Or simply, as one 3rd grader from Ayer School in Beverly, MA, put it when asked Why is it important to garden at home or at school?, “Because if you don’t have any money and you’re hungry you can just eat the food you grow.”

What will be YOUR part in victory?

Augusta Barstow
Marketing Associate at Green City Growers

Miles to Go – More Food Per Foot

Food & Farming in Boston Is Picking-up Steam

Urban Agriculture Rezoning -- Local Food Production and Distribution Map, thumbnail

Boston Food Map

Boston brings farming back to the city

  • New Farm Zoning will increase access to affordable healthy food, serve all Boston communities and promote economic opportunity

The Boston Public Market 

  • Opening in 2014: 136 Blackstone Street on the Rose Fitzgerald Kennedy Greenway

These new developments will open up urban food production and delivery to an expanded group of urban farmers and are built on the successes of the Food Project, City Growers, Green City Growers, ReVision Farms and Allandale Farms.

Now we face the challenge of figuring out how to feed Boston?

cornerstalk farm is coming


Urban Farms like CORNERSTALK are going to need to do two things, use all the land resources available and maximize production.

Real world example

Underutilized land in Boston

Lots like the one below will need to become farms.

In July of 2012 the Conservation Law Foundation published “Measuring Benefits, Overcoming Barriers, and Nurturing Opportunities for Urban Agriculture in Boston.”  They found that  identifying available growing space is going to be extremely challenging if not the most significant factor limiting the growth of urban agriculture.

How Good do we have to be

To farm the city with impact we have to use clean, sustainable technologies from companies like Freight Farms that can produce at 100 times the volume of conventional farming, right here in Boston 24 hours a day 365 days a year.

freight farms

Freight Farms – Controlled Environment Agriculture Technology

Metro Boston has a population of 4,640,802, and Boston has 600,000 residents. But Boston only has approximately 800 acres of space for farming. Adding new and renovated roof space for farms bumps this up. Based on data in the CLF study, this could provide food for 60,000 people for 6 months if all 800 acres can be farmed effectively and successfully using conventional methods. We clearly need to bump up production per foot, and start looking at production per cubic foot.

Urban Farmers don’t have to be giant “agribusiness like” companies to meet this need, but we need to use all the technology that is available in order to be agile, efficient and responsive enough to scale food production closer to the food consumption required. We can grow more food in Boston with no GMO, no pesticides, low water and energy use.

Looking forward to seeing you October 24th – Shawn and Connie

Food Justice @ Food Day!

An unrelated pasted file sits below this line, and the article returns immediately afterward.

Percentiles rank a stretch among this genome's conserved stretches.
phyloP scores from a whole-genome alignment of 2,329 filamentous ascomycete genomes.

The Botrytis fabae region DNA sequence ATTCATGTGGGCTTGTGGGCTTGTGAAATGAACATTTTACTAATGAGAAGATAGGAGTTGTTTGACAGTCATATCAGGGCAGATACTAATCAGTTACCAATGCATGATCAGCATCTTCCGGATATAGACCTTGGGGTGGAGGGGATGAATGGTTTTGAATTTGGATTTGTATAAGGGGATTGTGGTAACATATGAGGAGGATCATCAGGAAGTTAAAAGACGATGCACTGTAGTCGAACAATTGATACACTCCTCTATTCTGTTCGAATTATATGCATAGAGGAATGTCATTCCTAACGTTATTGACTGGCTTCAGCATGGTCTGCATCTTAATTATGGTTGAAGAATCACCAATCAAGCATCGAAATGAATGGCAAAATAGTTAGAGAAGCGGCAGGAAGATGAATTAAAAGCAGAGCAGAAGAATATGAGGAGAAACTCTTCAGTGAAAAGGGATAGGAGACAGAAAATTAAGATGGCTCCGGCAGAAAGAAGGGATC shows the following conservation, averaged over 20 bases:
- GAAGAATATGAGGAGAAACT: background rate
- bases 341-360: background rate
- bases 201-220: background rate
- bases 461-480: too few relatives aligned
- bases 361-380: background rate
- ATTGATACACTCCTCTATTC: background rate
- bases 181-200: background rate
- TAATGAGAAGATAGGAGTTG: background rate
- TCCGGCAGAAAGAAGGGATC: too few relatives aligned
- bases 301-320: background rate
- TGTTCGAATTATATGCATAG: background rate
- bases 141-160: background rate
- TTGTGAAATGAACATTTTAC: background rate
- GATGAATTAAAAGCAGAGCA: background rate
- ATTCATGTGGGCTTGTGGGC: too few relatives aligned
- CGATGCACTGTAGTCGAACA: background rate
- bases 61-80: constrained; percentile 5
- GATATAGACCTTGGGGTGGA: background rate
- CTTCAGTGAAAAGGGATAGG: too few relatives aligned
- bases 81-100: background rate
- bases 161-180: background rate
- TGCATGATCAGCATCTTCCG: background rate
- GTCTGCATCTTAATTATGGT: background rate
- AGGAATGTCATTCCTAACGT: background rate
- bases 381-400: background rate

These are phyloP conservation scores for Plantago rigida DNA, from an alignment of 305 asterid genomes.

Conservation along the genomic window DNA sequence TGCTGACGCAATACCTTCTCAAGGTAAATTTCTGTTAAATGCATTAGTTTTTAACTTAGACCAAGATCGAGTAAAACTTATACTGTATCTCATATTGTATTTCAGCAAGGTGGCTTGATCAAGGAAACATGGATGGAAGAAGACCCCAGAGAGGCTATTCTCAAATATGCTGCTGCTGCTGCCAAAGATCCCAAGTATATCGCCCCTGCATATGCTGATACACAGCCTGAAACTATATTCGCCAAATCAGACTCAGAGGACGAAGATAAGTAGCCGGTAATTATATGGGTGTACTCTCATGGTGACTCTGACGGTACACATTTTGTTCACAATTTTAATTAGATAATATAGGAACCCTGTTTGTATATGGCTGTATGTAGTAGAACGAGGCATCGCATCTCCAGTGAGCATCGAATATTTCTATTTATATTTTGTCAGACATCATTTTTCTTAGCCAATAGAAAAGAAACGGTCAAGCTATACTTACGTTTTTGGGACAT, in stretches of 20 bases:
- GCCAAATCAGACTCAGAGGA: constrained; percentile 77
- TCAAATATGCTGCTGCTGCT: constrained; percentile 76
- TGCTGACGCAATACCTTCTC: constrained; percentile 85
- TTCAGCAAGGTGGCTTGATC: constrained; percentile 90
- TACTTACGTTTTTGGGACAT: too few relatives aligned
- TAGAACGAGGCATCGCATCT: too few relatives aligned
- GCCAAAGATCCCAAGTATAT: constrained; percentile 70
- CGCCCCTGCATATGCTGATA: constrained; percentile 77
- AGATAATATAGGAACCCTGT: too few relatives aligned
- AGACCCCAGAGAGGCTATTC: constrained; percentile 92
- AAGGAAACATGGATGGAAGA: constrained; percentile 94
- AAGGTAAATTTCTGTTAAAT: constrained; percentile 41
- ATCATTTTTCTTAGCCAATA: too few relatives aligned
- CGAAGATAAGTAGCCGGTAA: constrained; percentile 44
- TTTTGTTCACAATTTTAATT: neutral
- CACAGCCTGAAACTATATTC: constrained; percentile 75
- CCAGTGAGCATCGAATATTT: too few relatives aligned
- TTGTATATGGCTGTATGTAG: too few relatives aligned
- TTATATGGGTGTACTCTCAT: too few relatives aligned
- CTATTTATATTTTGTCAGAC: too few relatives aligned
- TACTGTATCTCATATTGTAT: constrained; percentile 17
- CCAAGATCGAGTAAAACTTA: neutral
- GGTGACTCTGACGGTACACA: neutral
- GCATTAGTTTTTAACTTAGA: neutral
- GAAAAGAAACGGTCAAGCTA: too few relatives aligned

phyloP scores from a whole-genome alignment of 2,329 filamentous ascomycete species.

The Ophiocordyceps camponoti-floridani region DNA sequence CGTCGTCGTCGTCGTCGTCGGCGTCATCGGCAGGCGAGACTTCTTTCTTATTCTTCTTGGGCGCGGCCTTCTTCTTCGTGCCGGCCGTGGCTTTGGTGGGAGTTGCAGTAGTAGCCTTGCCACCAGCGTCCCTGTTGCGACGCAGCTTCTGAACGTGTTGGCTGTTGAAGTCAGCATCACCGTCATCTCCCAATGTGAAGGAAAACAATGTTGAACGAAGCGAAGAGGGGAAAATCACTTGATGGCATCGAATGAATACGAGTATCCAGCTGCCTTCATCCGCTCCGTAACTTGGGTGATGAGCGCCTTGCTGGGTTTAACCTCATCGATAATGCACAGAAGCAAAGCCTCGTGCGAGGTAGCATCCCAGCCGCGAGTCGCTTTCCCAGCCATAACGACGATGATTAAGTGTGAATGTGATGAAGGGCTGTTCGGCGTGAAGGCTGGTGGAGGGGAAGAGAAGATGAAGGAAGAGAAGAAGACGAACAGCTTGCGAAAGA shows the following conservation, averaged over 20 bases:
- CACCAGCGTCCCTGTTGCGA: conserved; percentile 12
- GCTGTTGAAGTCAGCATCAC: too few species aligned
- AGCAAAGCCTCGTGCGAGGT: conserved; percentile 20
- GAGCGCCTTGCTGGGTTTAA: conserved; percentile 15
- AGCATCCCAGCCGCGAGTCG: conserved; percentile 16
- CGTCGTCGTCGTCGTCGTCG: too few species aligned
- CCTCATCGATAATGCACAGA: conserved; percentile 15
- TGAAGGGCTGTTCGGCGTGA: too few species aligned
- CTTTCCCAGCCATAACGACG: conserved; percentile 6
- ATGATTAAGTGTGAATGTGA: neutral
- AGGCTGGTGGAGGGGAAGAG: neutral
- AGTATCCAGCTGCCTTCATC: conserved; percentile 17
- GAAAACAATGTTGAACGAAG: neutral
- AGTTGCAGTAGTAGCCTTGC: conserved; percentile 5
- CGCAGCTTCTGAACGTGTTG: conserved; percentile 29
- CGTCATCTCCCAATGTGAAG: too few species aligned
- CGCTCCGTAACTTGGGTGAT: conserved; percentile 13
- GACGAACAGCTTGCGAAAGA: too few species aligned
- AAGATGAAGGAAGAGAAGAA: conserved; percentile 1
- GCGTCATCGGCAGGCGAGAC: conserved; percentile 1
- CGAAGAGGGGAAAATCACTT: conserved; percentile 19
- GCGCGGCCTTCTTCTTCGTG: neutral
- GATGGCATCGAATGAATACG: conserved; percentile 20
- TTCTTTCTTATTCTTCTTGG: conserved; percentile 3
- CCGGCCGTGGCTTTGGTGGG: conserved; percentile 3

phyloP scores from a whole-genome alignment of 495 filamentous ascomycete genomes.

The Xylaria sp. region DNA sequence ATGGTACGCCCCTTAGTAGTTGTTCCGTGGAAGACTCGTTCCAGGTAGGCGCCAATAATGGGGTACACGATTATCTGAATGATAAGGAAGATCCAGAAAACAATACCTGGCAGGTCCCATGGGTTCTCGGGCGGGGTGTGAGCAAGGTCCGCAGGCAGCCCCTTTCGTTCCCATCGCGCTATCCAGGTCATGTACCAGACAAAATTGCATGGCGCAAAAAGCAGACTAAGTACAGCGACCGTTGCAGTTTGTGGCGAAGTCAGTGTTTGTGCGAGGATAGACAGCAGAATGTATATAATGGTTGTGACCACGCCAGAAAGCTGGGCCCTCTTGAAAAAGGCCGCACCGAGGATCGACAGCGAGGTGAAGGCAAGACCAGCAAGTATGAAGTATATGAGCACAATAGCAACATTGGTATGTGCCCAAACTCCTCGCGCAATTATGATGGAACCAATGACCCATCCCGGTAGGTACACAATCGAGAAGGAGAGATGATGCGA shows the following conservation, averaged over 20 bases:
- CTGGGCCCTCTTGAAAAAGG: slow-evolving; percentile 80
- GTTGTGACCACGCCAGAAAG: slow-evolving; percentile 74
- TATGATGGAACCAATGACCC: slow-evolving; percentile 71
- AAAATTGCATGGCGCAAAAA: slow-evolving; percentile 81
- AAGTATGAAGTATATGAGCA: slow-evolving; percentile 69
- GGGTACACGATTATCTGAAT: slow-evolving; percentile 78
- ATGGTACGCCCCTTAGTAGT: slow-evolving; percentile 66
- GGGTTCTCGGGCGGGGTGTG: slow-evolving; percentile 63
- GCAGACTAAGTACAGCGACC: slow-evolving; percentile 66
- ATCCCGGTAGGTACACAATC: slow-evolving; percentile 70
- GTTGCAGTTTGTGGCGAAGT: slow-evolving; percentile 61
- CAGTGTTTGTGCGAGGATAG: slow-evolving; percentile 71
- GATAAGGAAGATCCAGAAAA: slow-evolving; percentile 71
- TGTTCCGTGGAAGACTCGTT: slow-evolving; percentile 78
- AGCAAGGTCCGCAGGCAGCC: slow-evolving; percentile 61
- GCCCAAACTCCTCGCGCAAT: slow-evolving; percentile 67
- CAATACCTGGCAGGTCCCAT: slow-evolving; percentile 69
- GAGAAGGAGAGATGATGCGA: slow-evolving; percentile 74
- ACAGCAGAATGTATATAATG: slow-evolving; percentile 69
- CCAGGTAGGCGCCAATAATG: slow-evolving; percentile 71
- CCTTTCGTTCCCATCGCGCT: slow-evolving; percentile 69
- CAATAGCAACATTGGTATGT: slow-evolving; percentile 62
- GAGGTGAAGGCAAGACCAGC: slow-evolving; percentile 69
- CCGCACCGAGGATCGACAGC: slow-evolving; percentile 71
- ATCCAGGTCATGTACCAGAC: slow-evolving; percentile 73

Roxtweet #4: Food Justice @ Food Day

by Brandy Brooks

I’m in that odd middle generation composed of people who are both fully adept at social media and fully convinced that the young’uns are going to forget how to spell properly in another decade; so I admit that when I first heard the word “tweetup,” I may have had to hold back an eye-roll.  What was this new addition to the Twitter lexicon, and how exactly were you supposed to use it – as a noun? as a verb?  I wasn’t entirely sure … but Bing Broderick at Haley House Bakery Cafe seemed very excited about the idea, so I gamely signed on to help plan Roxtweet #4: Food Justice @ Food Day.

We’d both been inspired by a gathering in March of community food systems enthusiasts to talk about how we could make sure that food justice was highlighted in Food Day events around the Boston metro region.  In their book, Food Justice, Robert Gottlieb and Anupama Joshi say that “[f]ood justice seeks to ensure that the benefits and risks of where, what, and how food is grown, produced, transported, distributed, accessed and eaten are shared fairly. Food justice represents a transformation of the current food system, including but not limited to eliminating disparities and inequities.”  (http://www.foodjusticebook.org/?page_id=6)  Many of the organizations gathered that spring evening – including The Food Project where I’ve worked since last fall – have been addressing disparities and inequities our food system for years.  Other attendees were new to Boston but eager to connect to others working for social justice in their new home.

That desire for connection was the idea behind our tweetup: we believed that if we kept bringing together food justice advocates under the banner of Food Day, we’d generate not only inspiring conversation, but also inspiring action this coming October.  We hoped that the people and organizations we gathered again in July would connect with each other to create justice-focused Food Day events on and around October 24, 2012.  We hoped for creative ideas that would challenge our assumptions about how the food system can and should work.  Bing and I were thrilled to get everything we asked for, and more.

Our attendees shared their inspirations for growing food, from connections to family and the soil to the opportunity for a political statement.  They asked how we move from policy and advocacy awareness to true citizen engagement, creating new conversations about our food system that are accessible and inviting for everyone.  We were challenged by the simplest statements: the most powerful tool against hunger may be helping people to get comfortable cooking with fresh, whole ingredients.  And we were challenged to expand our thinking about Food Day itself, as some attendees asked us to build stronger connections with World Food Day, an international day of action to alleviate hunger and food insecurity.  We’re incredibly thankful to our partner organizations that facilitated these lively and thoughtful discussions – Boston Area Gleaners, Boston Collaborative for Food and Fitness, Grassroots International, Project Bread, the Real Food Challenge, and ReVision Urban Farm.

So what’s a tweetup?  In my opinion, it’s a great way for social media to truly connect people – using the mass reach of a tool like Twitter to bring in new participants, but making sure that the end goal is the face-to-face contact that builds strong relationships.  I’m reminded of something that Lilia Smelkova and Rose Arruda (our national and state Food Day organizers, respectively) said on that evening back in March: the goal of Food Day is not simply a series of events, but also a community working together for a more just and sustainable food system.  I’m excited about the community building we did last month, and I look forward to connecting again with some wonderful new colleagues.

Brandy H. M. Brooks is the Director of Community Programs at The Food Project.